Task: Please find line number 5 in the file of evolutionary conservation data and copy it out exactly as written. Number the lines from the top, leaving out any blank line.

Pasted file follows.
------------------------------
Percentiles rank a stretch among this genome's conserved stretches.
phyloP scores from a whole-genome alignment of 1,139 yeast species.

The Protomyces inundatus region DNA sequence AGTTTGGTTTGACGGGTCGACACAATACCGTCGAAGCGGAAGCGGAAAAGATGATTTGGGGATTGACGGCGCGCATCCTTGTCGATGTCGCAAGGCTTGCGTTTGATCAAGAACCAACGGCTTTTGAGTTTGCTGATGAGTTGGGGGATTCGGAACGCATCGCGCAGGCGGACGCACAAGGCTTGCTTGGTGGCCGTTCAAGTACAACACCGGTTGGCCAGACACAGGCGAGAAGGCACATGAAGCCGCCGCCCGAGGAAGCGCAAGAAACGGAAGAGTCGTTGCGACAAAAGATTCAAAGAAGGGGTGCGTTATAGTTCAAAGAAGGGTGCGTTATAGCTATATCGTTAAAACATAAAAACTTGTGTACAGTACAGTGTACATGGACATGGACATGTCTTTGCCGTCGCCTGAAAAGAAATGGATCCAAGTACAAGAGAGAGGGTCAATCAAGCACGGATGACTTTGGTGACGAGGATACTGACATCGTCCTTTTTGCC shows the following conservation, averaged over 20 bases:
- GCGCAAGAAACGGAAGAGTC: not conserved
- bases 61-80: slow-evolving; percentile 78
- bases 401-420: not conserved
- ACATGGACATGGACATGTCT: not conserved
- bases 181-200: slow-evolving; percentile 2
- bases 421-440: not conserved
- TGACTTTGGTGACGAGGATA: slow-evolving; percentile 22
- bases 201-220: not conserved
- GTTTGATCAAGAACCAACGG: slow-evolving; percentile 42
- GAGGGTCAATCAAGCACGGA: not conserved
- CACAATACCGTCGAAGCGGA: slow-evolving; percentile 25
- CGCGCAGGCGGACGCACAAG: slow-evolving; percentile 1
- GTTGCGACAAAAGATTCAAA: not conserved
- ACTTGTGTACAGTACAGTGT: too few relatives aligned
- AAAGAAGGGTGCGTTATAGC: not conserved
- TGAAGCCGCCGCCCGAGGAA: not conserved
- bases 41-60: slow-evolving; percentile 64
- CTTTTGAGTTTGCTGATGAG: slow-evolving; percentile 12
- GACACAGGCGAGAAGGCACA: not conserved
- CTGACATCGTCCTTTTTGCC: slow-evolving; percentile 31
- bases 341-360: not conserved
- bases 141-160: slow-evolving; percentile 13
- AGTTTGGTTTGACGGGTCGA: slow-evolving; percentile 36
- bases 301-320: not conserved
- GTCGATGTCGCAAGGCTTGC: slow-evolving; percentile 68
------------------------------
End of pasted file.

- bases 61-80: slow-evolving; percentile 78